A medal for grandma

  • Published
  • By Tech. Sgt. Scott T. Sturkol
  • U.S. Air Force Expeditionary Center Public Affairs
I was thousands of miles away when my grandmother Margaret Jeske died on March 17, 1993. It was the same day I was bringing my wife Bobbi and our new three-day-old daughter Ivy home from the hospital.

At the time, I was stationed at Lajes Field, Azores, Portugal. I'd been in the Air Force for just over a year and I can recall how elated I'd felt at the birth of my daughter. I was looking forward to all the things new parents enjoy -- dirty diapers, high chairs and all that goes with it. I was totally oblivious to what was happening to my grandmother back in my hometown of Wakefield, Mich.

It took a couple of weeks before I heard the news of my grandmother's death. My mother, being a new grandmother herself, had trouble getting the news to me so she wrote a letter, which took its time to get to me.

When I read the letter, at first, I was a little angry because the event had already passed. I wasn't given the choice whether or not to go home and see my grandmother before she died. But in my mother's words, she said to "enjoy your new daughter" because "grandma is in a better place." I still have that letter, but the thing I remember most is my mother saying my grandmother learned of my daughter's birth before she died and was happy to hear the news.

It was like Grandma Jeske to be happy about such events. My daughter became her third great-granddaughter before she died. It was also notable because she always seemed to take an interest in my life and what I was doing even though she had seven other grandchildren to keep track of along with three other great-grandchildren. In addition, her health for many years was failing her. If I remember right, for 10 years she had doctors telling her she had six months to live. For her to make it to age 73 proved to me how tough a woman she was.

I also remember before her death when she came to see me at my wedding in June 1992. She said how nice I looked in my new Air Force service dress and that she hadn't seen a man in his "service uniform" in years. Other family members told me that when I wasn't there, she'd tell others how proud she was to have a grandson in "the service."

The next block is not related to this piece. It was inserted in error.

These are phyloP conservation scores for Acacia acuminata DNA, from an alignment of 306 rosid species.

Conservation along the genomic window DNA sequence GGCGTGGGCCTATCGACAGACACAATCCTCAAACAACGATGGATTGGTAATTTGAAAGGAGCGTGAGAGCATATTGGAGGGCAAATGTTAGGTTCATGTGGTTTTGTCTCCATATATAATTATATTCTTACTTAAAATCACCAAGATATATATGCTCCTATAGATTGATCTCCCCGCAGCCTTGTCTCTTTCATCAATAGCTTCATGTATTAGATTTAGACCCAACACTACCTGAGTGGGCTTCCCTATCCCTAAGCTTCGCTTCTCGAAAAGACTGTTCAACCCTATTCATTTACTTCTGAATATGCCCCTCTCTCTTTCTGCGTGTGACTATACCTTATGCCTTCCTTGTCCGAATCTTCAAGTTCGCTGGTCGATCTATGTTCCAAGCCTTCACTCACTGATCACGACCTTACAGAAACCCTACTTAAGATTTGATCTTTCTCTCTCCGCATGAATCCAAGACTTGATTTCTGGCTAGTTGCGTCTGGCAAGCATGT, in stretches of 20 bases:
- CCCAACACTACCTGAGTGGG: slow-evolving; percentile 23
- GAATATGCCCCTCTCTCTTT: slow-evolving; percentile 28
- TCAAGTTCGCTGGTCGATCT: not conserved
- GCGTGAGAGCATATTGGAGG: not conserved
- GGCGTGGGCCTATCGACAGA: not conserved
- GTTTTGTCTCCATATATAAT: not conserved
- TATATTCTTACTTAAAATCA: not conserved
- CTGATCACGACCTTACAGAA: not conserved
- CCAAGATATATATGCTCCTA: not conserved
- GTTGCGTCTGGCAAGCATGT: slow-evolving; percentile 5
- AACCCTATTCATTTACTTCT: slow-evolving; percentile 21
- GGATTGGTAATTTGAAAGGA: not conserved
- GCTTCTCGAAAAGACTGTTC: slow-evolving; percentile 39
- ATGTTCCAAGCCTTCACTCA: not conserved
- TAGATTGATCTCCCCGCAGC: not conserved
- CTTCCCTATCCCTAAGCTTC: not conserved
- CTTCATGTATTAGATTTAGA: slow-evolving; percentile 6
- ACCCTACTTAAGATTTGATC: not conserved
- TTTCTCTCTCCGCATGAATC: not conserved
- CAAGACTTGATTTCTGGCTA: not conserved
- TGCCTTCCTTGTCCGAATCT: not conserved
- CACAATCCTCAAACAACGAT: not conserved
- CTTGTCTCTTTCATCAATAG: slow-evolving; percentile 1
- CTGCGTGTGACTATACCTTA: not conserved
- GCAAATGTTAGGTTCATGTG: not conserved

Now I'll fast forward you to March 17, 2009. My daughter Ivy was three days past her 16th birthday and I was on stage in Grace Peterson Hall in the U.S. Air Force Expeditionary Center on Fort Dix - my wife Bobbi looking on. I was standing at attention next to my commander in my "service uniform" waiting to be awarded the Air Force Meritorious Service Medal for the first time.

The MSM is a big deal if you think about it. According to the Air Force Personnel Center, this decoration was established by Executive Order 11448 on Jan. 16, 1969. The medal "may be awarded to any member of the armed forces of the United States who distinguishes themselves by either outstanding achievement or meritorious service to the United States. The award was established as the counterpart of the Bronze Star Medal for the recognition of meritorious noncombatant service."

So there I am on stage. For some unexplained reason, while I was standing there before all of my fellow wingmen of the Expeditionary Center, my knees were shaking. They were shaking and shimmering, but I don't think it was noticeable to those in the audience. It was almost to a point where I thought I would have to get off stage. But then, just before the citation was read, it all stopped. I think it was at this moment when Grandma Jeske was with me.

I believe my grandma was there because as they started reading the citation, I started thinking about her just out of the blue. My eyes were focused straight ahead as they should be, but my mind was recalling the two dates - March 17, 1993, and March 17, 2009. Then my mind thought about grandma and what she would think if she saw all of this. It was rather heart-warming and still is.

Receiving the medal was an honor in and of itself, but it was extra special for me to be able to relate it to a date that reminds me of my grandmother.

The medal also reminds me that even though it's a form of recognizing success, it's also a way for us to remember that such success is only possible because of those who serve in silence -- our wingmen at home.

So that's why I have to say "thanks" to my grandma. If it weren't for people like her throughout my life, where would I be? Grandma, this medal is for you.